This theory also illustrates something I've often found in short stories: too many characters. I can't count the number of times I've heard (or said) in writing group, "this character isn't necessary." It often happens to family members of the main character. It hurts to hear it because I always have a vivid picture of that character, but it's usually accurate. It might be a pain to rewrite the story without that character, but it's technically possible and the resulting story will take up less space in the reader's head. It also cuts word count, which means a cheaper story, which an editor is, on the margin, more likely to buy.
These characters get created in the early phase of story writing where the story isn't fully formed and you're not sure what's gonna happen. Because a short story is short you don't get a chance to show them in all their glory. Then because a short story has to be lean you end up cutting them. Sometimes there's no pain. Look at the deleted scene from "Awesome Dinosaurs". When I cut that 550-word scene I cut three speaking parts. I didn't have to change more than 100 words in the rest of the story to get rid of that scene. Sometimes it's tough. I've got a story that hasn't gone out for a while because I have to cut the main character's sister which means I need to redo all the worldbuilding.
But this problem with short stories is the flip side of what made me finally able to write (half of) a novel, already the longest piece of fiction I've ever written. You can toss characters into the pot and combinatorics will do some of the work for you. I get the feeling that this works better for serial novels, and so it would also work well for comic books and TV shows. (I find it helpful to think of my current project not as a novel, but as a soap opera in prose form.)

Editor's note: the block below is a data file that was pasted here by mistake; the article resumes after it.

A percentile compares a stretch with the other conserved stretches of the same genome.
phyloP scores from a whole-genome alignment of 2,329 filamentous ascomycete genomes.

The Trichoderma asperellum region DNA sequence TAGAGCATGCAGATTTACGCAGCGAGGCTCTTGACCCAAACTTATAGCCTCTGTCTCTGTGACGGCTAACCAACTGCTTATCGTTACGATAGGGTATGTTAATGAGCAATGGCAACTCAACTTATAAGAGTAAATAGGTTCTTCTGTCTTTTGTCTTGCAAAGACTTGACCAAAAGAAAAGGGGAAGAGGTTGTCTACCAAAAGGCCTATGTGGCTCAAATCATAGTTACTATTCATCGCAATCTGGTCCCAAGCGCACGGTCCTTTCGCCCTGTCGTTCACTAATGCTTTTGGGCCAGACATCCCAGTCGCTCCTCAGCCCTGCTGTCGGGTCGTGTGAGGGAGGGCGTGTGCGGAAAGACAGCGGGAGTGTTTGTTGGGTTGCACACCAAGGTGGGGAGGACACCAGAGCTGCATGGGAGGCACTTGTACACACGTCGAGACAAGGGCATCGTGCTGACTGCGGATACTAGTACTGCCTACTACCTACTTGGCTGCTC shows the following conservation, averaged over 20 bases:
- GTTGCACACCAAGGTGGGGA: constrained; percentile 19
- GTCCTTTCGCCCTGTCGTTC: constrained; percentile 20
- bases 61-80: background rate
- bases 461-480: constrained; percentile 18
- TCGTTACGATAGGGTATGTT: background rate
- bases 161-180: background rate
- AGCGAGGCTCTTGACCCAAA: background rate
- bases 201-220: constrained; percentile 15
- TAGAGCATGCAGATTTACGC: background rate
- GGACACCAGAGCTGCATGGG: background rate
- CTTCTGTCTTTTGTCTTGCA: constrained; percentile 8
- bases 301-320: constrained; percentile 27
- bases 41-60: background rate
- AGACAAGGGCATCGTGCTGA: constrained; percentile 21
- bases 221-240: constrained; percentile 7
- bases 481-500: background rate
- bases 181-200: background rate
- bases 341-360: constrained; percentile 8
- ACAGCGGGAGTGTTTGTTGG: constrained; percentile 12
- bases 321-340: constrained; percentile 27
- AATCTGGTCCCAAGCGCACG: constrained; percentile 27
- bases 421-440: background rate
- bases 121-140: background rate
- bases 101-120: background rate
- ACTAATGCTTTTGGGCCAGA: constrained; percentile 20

(1) Sun Nov 15 2009 17:15 Reviews of Old Science Fiction Magazines: F&SF 12/1986:
Fun cover, huh? That's for John Morressy's enjoyable fantasy-versus-science-fiction story "Spirits from the Vasty Deep".
I'm reading more of these magazines because all the books are packed up for the move. This was a really good issue. The best story here was "A Stage of Memory" by David Brin and his brother Daniel. Kenneth W. Ledbetter's "Outpost on Europa" has no big literary merit but is a great adventure with talking dolphins. Ron Goulart's "Glory" was a Hollywood vampire story that was fun but didn't really feel fresh (it's fairly similar to "A Deskful of Girls", a F&SF story from 1959 I reviewed last month). I didn't really enjoy Pamela Sargent's "The Soul's Shadow" but I did admire how it read like a D.J. Hall painting come to life.
In the book review column, Algis Burdys disses Walter Jon Williams's first novel, which I found a little distressing because I've got a later novel by him packed in my boxes of still-unread books.
Harlan Ellison's film column provides me with even more endless amusement than usual. His schtick is that in this column he's going to get right to the point, which leads to even more grandiose digressions and outrageously-stated opinions than an average Harlan Ellison F&SF film review column.
Ellison apparently hates James Cameron and must grudgingly admit that Aliens is "a rather good action-adventure". He loves Big Trouble in Little China as a "cheerfully blathering live-action cartoon that will give you release from the real pressures of your basically dreary lives." (He goes on for a full column of print in this vein.) He loves the 1937 Frank Capra film Lost Horizon, which had recently been restored and was making a tour.